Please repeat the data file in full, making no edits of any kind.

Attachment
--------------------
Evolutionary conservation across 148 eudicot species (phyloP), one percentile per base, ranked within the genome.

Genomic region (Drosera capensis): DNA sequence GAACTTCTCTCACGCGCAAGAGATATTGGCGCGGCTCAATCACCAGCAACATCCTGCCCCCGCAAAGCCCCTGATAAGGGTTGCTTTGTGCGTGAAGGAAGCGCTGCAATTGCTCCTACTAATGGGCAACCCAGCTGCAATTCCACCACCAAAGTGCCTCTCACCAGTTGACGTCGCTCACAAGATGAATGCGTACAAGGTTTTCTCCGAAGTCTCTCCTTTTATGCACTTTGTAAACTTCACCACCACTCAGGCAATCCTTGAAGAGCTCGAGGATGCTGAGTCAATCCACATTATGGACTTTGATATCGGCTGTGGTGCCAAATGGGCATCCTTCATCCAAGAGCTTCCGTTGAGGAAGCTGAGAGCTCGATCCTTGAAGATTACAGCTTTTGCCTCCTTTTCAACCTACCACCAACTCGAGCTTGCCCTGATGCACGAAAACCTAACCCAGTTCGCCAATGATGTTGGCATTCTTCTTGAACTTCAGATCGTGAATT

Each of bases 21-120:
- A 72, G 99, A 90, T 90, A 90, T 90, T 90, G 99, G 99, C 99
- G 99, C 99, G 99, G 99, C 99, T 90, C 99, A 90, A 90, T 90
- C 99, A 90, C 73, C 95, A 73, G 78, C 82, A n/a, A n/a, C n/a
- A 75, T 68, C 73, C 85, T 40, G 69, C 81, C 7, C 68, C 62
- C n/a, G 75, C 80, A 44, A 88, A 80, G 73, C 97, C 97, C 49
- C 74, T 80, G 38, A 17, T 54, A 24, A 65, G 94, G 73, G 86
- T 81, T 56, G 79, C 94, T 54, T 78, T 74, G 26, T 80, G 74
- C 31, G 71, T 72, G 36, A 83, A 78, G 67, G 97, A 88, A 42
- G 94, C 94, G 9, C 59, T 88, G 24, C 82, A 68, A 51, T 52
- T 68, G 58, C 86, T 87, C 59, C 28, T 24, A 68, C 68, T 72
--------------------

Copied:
Evolutionary conservation across 148 eudicot species (phyloP), one percentile per base, ranked within the genome.

Genomic region (Drosera capensis): DNA sequence GAACTTCTCTCACGCGCAAGAGATATTGGCGCGGCTCAATCACCAGCAACATCCTGCCCCCGCAAAGCCCCTGATAAGGGTTGCTTTGTGCGTGAAGGAAGCGCTGCAATTGCTCCTACTAATGGGCAACCCAGCTGCAATTCCACCACCAAAGTGCCTCTCACCAGTTGACGTCGCTCACAAGATGAATGCGTACAAGGTTTTCTCCGAAGTCTCTCCTTTTATGCACTTTGTAAACTTCACCACCACTCAGGCAATCCTTGAAGAGCTCGAGGATGCTGAGTCAATCCACATTATGGACTTTGATATCGGCTGTGGTGCCAAATGGGCATCCTTCATCCAAGAGCTTCCGTTGAGGAAGCTGAGAGCTCGATCCTTGAAGATTACAGCTTTTGCCTCCTTTTCAACCTACCACCAACTCGAGCTTGCCCTGATGCACGAAAACCTAACCCAGTTCGCCAATGATGTTGGCATTCTTCTTGAACTTCAGATCGTGAATT

Each of bases 21-120:
- A 72, G 99, A 90, T 90, A 90, T 90, T 90, G 99, G 99, C 99
- G 99, C 99, G 99, G 99, C 99, T 90, C 99, A 90, A 90, T 90
- C 99, A 90, C 73, C 95, A 73, G 78, C 82, A n/a, A n/a, C n/a
- A 75, T 68, C 73, C 85, T 40, G 69, C 81, C 7, C 68, C 62
- C n/a, G 75, C 80, A 44, A 88, A 80, G 73, C 97, C 97, C 49
- C 74, T 80, G 38, A 17, T 54, A 24, A 65, G 94, G 73, G 86
- T 81, T 56, G 79, C 94, T 54, T 78, T 74, G 26, T 80, G 74
- C 31, G 71, T 72, G 36, A 83, A 78, G 67, G 97, A 88, A 42
- G 94, C 94, G 9, C 59, T 88, G 24, C 82, A 68, A 51, T 52
- T 68, G 58, C 86, T 87, C 59, C 28, T 24, A 68, C 68, T 72